My fees in criminal and DUI cases are undoubtedly higher than most, but less than some.

One of the most perplexing things to me is how so many lawyers quote fees way in excess of their abilities. For as many lawyers as there are who are desperate enough to “lowball” their prices, there are just as many who charge high fees for mediocre services. Paying too little means getting cheap service, but paying a lot doesn’t guarantee anything other than just forking over a lot of money.

To find the best lawyer for anything, you should read what he or she has written. You should evaluate how a lawyer explains the things that are important to you. Does he or she seem patient? Friendly? Arrogant?

Reviews are all well and fine, but how a lawyer breaks things down in his or her own words is the best way to learn what he or she is really like.

My fees always reflect what I think is fair for the time we’re likely to invest in a case. Some lawyers, for example, charge a really high fee in criminal and DUI cases that covers a trial, unlikely as actually having one may be.

In the real world, 99.9% of all criminal and OWI charges (at least in the kinds of matters I handle) DON’T go to trial, so my listed fees don’t include that. Why pay for something that’s not going to happen?

If someone is price shopping, then they can see my fee and know where I stand. Whatever else, I’m transparent. No matter how appealing a lawyer’s marketing message may be, if he or she is secretive about price, then it’s unlikely he or she is anywhere near as open as I am about other things, as well.

The whole issue of listing my fees is really part of the larger picture about how my office is different. For example, all of my consultations are done over the phone. I could never imagine dragging someone into my office for an appointment to do that. In an upcoming article, we’ll review the whole subject of consultations, and take an honest look at how they are used as an opportunity to get someone into the “client chair” in order to, as the saying goes, hook ‘em and book ‘em.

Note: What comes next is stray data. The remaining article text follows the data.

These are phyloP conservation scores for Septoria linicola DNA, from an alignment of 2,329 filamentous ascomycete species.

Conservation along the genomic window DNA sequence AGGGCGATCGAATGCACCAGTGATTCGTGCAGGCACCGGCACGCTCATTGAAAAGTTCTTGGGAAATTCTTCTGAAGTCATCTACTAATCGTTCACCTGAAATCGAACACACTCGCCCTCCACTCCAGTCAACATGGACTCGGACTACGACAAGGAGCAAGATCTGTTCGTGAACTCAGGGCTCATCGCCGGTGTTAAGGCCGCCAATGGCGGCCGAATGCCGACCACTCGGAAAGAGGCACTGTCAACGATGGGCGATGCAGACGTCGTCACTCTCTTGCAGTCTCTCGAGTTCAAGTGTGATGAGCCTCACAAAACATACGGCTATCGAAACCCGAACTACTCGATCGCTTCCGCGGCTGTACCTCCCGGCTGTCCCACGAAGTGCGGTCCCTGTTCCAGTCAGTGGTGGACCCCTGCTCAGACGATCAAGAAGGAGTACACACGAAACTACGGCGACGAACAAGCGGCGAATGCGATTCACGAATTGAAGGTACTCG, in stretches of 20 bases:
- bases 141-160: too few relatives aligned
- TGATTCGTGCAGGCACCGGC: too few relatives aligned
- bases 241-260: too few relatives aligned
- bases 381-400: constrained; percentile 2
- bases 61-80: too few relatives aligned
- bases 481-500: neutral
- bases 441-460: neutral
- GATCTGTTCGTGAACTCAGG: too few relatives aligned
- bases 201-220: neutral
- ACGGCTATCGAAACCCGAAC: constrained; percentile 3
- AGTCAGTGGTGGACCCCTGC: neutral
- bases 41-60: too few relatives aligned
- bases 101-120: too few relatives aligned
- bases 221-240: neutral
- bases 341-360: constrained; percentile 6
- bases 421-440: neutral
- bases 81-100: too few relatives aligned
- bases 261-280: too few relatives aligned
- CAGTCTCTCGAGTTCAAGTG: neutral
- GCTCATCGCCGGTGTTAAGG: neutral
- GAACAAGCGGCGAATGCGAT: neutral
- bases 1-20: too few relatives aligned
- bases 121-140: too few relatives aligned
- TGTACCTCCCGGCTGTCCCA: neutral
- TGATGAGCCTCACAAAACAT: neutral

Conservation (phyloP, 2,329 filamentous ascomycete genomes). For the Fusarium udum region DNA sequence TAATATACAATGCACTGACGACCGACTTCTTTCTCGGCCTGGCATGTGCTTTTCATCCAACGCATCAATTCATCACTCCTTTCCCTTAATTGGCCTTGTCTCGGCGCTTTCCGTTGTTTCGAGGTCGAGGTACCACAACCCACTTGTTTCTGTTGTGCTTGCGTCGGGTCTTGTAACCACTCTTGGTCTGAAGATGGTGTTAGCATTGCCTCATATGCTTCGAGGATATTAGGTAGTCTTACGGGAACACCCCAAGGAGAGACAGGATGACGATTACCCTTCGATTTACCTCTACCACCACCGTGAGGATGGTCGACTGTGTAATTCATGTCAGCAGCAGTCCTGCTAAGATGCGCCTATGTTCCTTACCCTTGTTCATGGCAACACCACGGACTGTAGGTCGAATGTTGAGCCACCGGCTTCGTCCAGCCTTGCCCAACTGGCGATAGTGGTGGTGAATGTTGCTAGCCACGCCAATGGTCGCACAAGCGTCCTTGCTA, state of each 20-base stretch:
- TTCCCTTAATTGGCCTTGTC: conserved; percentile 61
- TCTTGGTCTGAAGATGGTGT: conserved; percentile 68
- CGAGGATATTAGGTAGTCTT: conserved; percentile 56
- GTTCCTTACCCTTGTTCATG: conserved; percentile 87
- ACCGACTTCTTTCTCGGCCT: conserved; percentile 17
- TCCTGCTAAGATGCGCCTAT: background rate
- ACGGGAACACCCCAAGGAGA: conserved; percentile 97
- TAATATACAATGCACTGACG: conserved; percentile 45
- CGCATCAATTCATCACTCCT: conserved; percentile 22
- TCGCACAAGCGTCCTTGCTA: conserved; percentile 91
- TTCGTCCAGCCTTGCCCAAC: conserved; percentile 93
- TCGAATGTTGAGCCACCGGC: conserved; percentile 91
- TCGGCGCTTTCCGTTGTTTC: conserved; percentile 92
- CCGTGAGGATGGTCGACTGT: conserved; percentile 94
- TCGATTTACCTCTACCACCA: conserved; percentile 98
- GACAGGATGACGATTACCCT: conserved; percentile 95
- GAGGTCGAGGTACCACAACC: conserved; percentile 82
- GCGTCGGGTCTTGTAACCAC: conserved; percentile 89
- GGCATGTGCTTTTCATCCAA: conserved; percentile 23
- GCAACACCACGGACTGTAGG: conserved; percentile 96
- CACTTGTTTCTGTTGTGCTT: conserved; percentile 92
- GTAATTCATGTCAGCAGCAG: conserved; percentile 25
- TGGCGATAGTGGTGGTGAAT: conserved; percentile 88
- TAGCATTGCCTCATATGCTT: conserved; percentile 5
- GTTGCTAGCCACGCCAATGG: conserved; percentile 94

I don’t do that. Again, I think of how much I would hate to be played that way, and I cannot imagine doing that to anyone else.

I’m open and honest and upfront. A colleague of mine jokes that being honest has cost him a fortune over the years, and there probably is a lot of truth to that, but I wouldn’t have it any other way, either as the consumer, or the guy providing the services.

If you’re looking around for a lawyer to handle a criminal or DUI case, or you want to hire a lawyer to win back your driver’s license, be a good consumer. Take your time and read around. If you want to know what something costs, then ask. At least with me, you can get that information online.

When you’re ready to learn more, start calling around. All of my consultations are confidential and done right over the phone, whenever you give us a ring. My team and I are really friendly people who will be glad to answer your questions and explain things. We can be reached Monday through Friday, from 8:30 a.m. until 5:00 p.m., at 586-465-1980 (EST). We’re here to help.